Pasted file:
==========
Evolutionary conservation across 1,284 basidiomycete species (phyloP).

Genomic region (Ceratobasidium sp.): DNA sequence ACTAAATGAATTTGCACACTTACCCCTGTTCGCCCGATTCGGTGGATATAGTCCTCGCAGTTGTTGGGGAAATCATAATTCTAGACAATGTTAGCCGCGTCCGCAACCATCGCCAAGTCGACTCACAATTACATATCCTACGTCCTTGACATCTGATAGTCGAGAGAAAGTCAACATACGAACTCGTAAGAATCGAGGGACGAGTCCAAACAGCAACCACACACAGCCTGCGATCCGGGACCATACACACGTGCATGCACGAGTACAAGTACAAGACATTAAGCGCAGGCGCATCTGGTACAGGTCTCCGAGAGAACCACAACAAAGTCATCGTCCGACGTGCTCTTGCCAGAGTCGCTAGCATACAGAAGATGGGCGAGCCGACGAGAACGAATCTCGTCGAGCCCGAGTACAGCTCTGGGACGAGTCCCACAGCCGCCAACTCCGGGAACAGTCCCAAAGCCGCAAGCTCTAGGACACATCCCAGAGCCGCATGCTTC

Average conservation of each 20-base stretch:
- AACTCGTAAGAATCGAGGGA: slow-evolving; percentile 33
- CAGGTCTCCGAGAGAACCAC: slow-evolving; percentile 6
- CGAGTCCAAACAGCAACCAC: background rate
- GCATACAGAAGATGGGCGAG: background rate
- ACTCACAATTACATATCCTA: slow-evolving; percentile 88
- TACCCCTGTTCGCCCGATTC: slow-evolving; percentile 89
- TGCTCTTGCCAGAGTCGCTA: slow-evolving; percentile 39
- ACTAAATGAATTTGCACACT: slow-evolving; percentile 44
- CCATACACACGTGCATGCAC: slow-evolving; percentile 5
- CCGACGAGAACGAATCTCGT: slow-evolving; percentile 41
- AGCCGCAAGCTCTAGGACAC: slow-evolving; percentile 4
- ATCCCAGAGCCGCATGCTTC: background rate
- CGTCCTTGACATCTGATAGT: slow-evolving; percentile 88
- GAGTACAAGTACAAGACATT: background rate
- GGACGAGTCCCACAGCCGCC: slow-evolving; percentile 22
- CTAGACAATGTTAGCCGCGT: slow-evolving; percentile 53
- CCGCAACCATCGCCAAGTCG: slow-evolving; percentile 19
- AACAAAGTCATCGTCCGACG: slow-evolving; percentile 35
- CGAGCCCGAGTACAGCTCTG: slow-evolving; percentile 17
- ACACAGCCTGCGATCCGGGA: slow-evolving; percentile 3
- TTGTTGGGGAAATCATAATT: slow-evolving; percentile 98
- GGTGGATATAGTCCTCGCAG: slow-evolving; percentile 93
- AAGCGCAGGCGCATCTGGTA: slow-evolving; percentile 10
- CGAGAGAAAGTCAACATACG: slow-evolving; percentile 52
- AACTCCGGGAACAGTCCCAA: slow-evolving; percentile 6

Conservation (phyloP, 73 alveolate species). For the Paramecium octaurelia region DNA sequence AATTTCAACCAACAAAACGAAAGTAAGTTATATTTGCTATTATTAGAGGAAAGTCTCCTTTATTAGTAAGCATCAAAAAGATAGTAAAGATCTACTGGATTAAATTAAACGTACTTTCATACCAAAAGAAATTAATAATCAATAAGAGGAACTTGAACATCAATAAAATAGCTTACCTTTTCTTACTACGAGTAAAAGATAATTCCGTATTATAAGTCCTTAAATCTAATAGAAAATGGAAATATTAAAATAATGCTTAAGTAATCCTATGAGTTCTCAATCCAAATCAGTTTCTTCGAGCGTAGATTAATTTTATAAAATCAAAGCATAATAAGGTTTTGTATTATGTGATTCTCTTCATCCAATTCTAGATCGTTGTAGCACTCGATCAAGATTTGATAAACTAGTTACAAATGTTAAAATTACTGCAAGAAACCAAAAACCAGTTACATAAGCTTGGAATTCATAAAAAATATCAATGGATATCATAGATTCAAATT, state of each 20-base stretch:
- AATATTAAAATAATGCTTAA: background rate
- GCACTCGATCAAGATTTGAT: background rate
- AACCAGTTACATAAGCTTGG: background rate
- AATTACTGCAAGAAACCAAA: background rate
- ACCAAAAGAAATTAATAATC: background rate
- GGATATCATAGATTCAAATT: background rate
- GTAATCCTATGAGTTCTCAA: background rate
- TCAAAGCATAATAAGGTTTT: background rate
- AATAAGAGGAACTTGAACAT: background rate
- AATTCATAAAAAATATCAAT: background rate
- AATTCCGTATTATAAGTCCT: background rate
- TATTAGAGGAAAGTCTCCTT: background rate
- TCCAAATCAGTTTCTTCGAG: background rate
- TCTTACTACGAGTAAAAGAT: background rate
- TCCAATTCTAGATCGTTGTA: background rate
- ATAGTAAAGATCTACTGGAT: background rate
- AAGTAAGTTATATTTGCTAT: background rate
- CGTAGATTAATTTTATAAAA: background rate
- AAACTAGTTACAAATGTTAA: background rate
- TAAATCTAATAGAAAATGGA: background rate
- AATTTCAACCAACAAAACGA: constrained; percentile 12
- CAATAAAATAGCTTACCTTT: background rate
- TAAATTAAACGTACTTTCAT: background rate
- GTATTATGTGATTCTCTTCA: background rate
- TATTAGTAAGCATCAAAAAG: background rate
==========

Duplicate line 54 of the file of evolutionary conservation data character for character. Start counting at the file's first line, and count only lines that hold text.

- TATTAGTAAGCATCAAAAAG: background rate